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Dakota Access Pipeline owner sues Greenpeace, arguing it broke organized crime law

  • America Indians and their supporters protest outside of the White House, Friday, March 10, 2017, in Washington, to rally against the construction of the disputed Dakota Access oil pipeline. ( AP Photo/Jose Luis Magana) Jose Luis Magana



Washington Post
Tuesday, August 22, 2017

The company behind the Dakota Access Pipeline, which drew international attention for potentially endangering the water supply of Native American tribes in the Dakotas, accused Greenpeace and other environmental activists who helped organize protests of eco-terrorism, racketeering and other crimes.

By filing a lawsuit against the activists in U.S. District Court in North Dakota on Tuesday, the Dallas-based oil and gas company, Energy Transfer Partners, became the second firm to accuse Greenpeace of breaking a federal organized crime law used to try members of the Mafia, the Racketeer Influenced and Corrupt Organizations Act, or RICO Act.

Last year, a Canadian logging company, Resolute Forest Products, filed a RICO suit against Greenpeace after the environmental group mounted a multimedia campaign against the company for harvesting trees in Canada’s sensitive boral forests. As part of that campaign, Greenpeace branded Resolute a “forest destroyer.”

In their respective lawsuits, Energy Transfer Partners and Resolute are being represented by Kasowitz, Benson & Torres, a law firm founded by Marc Kasowitz, President Donald Trump’s longtime attorney who was sidelined recently in the Russia investigations.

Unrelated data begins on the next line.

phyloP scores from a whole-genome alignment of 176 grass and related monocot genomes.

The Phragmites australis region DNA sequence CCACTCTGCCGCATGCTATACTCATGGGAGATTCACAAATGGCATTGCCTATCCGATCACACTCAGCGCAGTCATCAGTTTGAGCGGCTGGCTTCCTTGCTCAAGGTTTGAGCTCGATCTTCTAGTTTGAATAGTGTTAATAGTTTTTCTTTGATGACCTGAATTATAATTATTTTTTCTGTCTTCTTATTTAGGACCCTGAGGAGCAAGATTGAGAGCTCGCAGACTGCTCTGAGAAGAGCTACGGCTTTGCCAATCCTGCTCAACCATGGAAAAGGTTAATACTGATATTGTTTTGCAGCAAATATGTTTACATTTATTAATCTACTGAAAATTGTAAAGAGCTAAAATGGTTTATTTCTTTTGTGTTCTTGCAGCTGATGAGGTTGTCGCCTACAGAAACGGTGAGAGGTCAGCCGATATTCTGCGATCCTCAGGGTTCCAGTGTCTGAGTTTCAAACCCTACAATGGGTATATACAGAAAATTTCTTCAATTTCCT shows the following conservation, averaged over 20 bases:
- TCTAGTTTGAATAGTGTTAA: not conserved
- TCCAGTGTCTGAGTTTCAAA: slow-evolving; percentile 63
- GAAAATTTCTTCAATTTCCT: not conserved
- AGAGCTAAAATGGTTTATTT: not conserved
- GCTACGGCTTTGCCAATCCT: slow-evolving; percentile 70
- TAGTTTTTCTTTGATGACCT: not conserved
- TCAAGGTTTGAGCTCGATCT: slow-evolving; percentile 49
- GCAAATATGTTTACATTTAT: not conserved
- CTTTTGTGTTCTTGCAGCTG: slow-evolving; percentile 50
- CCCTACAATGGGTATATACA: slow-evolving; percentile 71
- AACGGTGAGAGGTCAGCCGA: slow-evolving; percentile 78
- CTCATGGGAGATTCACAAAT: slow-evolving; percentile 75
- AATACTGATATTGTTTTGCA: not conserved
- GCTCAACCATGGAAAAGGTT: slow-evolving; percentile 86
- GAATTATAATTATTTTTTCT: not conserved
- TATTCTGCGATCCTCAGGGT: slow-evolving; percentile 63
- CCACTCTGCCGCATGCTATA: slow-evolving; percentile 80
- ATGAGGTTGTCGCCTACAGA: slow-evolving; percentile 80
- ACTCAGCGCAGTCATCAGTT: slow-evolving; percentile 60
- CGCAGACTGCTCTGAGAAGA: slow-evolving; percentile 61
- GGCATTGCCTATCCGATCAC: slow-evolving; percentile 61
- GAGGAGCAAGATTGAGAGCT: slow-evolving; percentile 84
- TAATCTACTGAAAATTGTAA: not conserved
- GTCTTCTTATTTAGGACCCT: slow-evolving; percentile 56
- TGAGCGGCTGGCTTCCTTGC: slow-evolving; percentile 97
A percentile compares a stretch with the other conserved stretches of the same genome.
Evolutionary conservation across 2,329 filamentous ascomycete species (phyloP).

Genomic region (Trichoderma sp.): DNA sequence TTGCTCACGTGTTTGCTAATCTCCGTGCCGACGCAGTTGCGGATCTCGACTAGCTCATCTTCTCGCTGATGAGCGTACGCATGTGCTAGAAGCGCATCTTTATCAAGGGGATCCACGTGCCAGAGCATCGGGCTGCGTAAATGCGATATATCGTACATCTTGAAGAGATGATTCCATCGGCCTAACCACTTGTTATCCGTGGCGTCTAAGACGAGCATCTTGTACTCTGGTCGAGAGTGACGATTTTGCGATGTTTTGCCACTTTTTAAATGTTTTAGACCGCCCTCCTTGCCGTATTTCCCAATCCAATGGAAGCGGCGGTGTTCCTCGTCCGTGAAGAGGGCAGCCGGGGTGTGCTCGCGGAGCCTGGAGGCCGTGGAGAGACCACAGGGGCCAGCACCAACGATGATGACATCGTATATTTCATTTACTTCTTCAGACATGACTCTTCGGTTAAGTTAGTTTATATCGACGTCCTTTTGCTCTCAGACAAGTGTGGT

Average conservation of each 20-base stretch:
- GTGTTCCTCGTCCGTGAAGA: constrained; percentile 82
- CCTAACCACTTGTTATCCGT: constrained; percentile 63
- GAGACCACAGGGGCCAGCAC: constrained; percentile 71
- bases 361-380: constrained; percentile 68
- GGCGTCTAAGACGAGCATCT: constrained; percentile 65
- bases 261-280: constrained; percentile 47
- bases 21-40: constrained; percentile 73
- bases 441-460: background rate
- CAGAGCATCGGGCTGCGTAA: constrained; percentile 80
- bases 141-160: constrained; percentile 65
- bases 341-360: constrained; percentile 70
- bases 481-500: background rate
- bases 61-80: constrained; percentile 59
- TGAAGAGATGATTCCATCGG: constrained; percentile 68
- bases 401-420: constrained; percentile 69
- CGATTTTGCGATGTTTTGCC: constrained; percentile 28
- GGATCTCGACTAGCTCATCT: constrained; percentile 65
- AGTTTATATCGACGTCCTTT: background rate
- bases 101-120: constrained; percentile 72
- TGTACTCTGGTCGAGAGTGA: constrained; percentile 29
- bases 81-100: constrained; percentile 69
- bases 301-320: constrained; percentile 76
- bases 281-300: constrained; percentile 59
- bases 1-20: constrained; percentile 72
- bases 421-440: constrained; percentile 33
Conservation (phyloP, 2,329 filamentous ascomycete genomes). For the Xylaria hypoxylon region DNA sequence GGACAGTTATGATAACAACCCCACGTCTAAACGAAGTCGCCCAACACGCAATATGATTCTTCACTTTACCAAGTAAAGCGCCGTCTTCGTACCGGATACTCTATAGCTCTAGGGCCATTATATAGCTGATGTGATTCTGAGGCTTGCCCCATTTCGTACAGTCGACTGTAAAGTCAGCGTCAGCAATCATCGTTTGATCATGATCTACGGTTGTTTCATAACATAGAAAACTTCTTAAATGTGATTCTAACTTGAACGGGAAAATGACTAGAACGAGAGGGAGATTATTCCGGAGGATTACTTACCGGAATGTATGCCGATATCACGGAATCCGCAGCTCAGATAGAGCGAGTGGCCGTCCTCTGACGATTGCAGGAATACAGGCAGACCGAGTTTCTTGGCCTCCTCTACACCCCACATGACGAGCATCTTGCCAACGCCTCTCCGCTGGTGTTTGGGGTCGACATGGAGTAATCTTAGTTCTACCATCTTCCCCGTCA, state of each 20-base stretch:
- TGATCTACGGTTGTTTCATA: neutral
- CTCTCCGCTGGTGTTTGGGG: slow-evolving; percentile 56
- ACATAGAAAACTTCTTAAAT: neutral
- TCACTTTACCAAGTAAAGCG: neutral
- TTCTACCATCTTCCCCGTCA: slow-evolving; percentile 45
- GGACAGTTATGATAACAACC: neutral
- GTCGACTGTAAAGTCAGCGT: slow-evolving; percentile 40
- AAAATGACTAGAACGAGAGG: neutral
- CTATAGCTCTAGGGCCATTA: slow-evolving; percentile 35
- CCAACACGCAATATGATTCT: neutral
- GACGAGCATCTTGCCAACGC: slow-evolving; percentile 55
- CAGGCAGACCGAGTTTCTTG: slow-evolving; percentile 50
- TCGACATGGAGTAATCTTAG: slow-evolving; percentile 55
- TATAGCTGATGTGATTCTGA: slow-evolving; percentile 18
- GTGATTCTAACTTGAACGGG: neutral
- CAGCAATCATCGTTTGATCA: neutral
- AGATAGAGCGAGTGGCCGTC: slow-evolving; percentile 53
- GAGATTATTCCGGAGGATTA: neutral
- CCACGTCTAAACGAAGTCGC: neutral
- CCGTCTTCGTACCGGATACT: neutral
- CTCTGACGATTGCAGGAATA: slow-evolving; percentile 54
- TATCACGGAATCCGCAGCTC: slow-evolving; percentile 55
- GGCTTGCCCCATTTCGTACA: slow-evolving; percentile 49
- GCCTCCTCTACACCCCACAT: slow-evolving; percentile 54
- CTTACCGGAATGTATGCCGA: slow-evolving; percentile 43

Greenpeace defended its activism, accusing the law firm’s lawyers of being “corporate mercenaries willing to abuse the legal system to silence legitimate advocacy work,” according Tom Wetterer, general counsel for Greenpeace USA.

The lawsuit was filed against both Greenpeace’s U.S. chapter and the international umbrella organization, Greenpeace International.

“This is the second consecutive year Donald Trump’s go-to attorneys at the Kasowitz law firm have filed a meritless lawsuit against Greenpeace,” Wetterer said in a statement.

He added that the complaint “repackages spurious allegations made against Greenpeace by the Kasowitz firm on behalf of Resolute.”

Rodrigo Estrada, a Greenpeace USA spokesman, said the group has not “been served papers yet.”

President Trump injected new life into the oil infrastructure project through an executive order four days after taking office. A month earlier, the Army Corps of Engineers under President Barack Obama shut down construction of the pipeline near the border between North and South Dakota, to consider alternative routes. But Trump’s revival put the pipeline on track.